For 40 minutes it was about as much hair-pulling frustration as you may have had waiting in the long shopping lines for Black Friday. The Wild had all sorts of issues getting the puck through Connor Hellebuyck, not to mention just getting second chance opportunities. When they did get clean looks, Hellebuyck was too good, or the Wild manufactured ways to lose the puck.
That said, the Wild put together a third period for the *ages to come back to win on home ice. Four straight goals, by Nino Niederreiter, Eric Fehr, Eric Staal, and Zach Parise brought Minnesota from a defeat to snap victory away from the Jets. Here's 3 things we learned.
Making Good Players Earn It
Patrik Laine might not be at the level of an Alex Ovechkin, a Sidney Crosby, or even Connor McDavid, but Laine has the kind of talent to eventually become such a star player.
So when he comes into the game absolutely on fire - scored five times in two games prior to the match-up with the Wild - the Wild better be paying a attention to him when he's on the ice.
That's not exactly what happened when Laine opened the scoring with what was essentially an open net to shoot into. A Tyler Myers shot from the right point off a face-off win in the offensive zone was kicked right out to Laine for the easy slam dunk. Laine moved from his right wing position all the way around the face-off dot to post up in the slot, just to Alex Stalock's right. And it was that precise positioning that allowed him to get a goal.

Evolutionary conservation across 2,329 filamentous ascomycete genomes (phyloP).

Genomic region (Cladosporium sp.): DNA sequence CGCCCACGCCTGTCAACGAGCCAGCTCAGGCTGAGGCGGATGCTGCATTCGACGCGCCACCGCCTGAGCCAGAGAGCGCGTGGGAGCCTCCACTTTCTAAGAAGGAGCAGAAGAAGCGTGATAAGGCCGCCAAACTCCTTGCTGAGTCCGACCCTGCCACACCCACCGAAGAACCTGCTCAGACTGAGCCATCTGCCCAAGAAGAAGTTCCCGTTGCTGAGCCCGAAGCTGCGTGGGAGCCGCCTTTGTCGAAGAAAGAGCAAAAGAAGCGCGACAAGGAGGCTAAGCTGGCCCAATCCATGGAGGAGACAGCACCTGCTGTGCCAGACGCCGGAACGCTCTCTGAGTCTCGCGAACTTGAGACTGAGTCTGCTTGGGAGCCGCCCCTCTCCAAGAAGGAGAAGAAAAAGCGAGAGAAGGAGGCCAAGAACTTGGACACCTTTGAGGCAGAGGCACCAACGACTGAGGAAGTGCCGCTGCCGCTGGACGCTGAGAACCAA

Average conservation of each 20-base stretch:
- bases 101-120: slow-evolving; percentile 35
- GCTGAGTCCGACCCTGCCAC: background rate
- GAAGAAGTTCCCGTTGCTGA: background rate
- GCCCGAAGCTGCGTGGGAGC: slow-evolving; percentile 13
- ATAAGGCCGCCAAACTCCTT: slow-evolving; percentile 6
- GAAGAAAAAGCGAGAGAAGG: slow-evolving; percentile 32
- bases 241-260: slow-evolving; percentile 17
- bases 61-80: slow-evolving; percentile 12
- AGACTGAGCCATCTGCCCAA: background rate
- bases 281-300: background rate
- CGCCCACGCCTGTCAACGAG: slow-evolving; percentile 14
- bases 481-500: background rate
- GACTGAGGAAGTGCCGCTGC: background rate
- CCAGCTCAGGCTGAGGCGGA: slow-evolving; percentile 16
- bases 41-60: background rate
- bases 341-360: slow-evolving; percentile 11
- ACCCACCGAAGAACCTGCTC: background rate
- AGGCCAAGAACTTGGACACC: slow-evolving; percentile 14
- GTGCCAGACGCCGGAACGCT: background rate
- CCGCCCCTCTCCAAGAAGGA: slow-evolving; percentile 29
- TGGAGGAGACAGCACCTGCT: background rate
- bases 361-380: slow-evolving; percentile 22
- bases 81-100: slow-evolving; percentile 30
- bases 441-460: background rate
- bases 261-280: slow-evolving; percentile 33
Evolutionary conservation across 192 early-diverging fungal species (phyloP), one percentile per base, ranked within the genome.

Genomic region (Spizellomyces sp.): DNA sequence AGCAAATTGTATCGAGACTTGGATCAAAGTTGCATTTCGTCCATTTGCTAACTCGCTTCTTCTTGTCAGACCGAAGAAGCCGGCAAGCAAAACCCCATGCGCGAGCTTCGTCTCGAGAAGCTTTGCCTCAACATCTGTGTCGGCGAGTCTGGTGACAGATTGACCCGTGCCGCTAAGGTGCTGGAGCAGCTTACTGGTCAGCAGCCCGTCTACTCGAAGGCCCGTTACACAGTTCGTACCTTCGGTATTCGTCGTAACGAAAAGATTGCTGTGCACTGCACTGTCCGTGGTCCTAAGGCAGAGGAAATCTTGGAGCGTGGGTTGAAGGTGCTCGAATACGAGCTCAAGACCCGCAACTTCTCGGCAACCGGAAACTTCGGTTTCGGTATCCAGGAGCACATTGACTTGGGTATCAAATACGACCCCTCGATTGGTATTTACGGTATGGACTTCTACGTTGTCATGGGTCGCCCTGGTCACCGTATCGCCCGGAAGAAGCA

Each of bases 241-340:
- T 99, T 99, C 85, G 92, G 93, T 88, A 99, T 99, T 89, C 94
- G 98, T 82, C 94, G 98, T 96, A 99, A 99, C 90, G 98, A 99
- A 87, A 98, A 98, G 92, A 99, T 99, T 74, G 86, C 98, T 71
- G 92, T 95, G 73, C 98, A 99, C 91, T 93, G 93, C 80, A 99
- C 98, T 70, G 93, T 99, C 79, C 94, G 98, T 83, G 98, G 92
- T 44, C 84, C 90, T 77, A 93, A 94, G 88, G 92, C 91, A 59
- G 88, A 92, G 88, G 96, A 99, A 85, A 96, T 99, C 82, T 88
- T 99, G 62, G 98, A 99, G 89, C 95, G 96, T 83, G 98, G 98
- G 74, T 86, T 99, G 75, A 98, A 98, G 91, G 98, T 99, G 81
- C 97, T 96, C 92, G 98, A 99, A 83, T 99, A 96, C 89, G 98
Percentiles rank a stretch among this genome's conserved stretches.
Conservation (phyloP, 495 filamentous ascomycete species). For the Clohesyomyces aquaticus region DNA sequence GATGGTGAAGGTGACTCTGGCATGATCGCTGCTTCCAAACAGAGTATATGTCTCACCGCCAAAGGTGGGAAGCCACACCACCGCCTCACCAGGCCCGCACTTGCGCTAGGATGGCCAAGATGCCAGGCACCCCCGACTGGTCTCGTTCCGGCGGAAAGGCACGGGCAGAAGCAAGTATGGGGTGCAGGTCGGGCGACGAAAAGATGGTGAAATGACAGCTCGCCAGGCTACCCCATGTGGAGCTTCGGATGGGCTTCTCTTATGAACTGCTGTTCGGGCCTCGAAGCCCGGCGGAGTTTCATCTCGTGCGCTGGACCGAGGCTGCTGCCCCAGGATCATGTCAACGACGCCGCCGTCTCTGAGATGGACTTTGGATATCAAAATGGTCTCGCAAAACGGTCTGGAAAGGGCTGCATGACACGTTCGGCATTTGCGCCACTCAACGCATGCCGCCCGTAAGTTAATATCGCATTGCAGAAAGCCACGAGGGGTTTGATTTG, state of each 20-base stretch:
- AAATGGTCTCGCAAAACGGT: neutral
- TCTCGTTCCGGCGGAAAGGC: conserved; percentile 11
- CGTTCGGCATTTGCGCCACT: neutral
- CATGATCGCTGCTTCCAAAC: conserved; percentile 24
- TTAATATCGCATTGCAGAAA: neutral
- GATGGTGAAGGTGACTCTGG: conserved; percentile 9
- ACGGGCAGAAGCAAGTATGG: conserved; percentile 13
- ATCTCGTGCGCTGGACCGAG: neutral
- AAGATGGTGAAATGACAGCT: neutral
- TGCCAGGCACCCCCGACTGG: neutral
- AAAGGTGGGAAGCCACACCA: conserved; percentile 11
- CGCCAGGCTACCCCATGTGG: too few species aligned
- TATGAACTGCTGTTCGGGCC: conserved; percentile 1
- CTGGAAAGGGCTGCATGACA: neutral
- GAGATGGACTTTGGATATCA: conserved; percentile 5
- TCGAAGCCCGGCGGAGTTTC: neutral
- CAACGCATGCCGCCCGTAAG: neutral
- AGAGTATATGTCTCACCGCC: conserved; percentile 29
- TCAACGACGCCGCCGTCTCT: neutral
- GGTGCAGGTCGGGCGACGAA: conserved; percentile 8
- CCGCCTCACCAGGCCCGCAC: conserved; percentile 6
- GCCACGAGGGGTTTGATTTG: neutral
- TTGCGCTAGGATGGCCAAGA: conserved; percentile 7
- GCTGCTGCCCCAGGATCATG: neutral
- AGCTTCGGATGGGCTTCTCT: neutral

That's what drives you nuts about good skilled players. The idea is to make it a challenge for those players to score. That way, if they do score, you give them a stick tap, say they beat you fair and square, and move on. Though, that's not what happened. Sure his positioning was key, but it wasn't like his supreme talent scored the goal. It was a wide open net, with the goalie kicking the puck out right to him. He didn't have to fight through a check, dangle between two defensemen, or have to shoot through a goaltender. Nope, this was too easy. He didn't have to earn the goal.
That's what upsets me most. He didn't earn it. It was a perfect set of circumstances and he just had to make sure he didn't miss the gaping net. Laine gets to stay on this hot streak of his, now with six goals in three games, and the Wild let him off the hook way too easily.
Striking Fehr into the Hearts of Opponents
I'll admit, I was mostly bored with the acquisition of Eric Fehr this offseason. At the beginning of the season, it didn't look great either. The fourth line took a while to gel, and that line took far too many penalties for a fourth line to be deemed acceptable.
Fast forward to Friday afternoon, it was Eric Fehr and his line that helped push back against the Jets. Nino Niederreiter was demoted to the fourth line in an attempt to, "get him going." The move paid off. Nino got the Wild on the board early in the third period.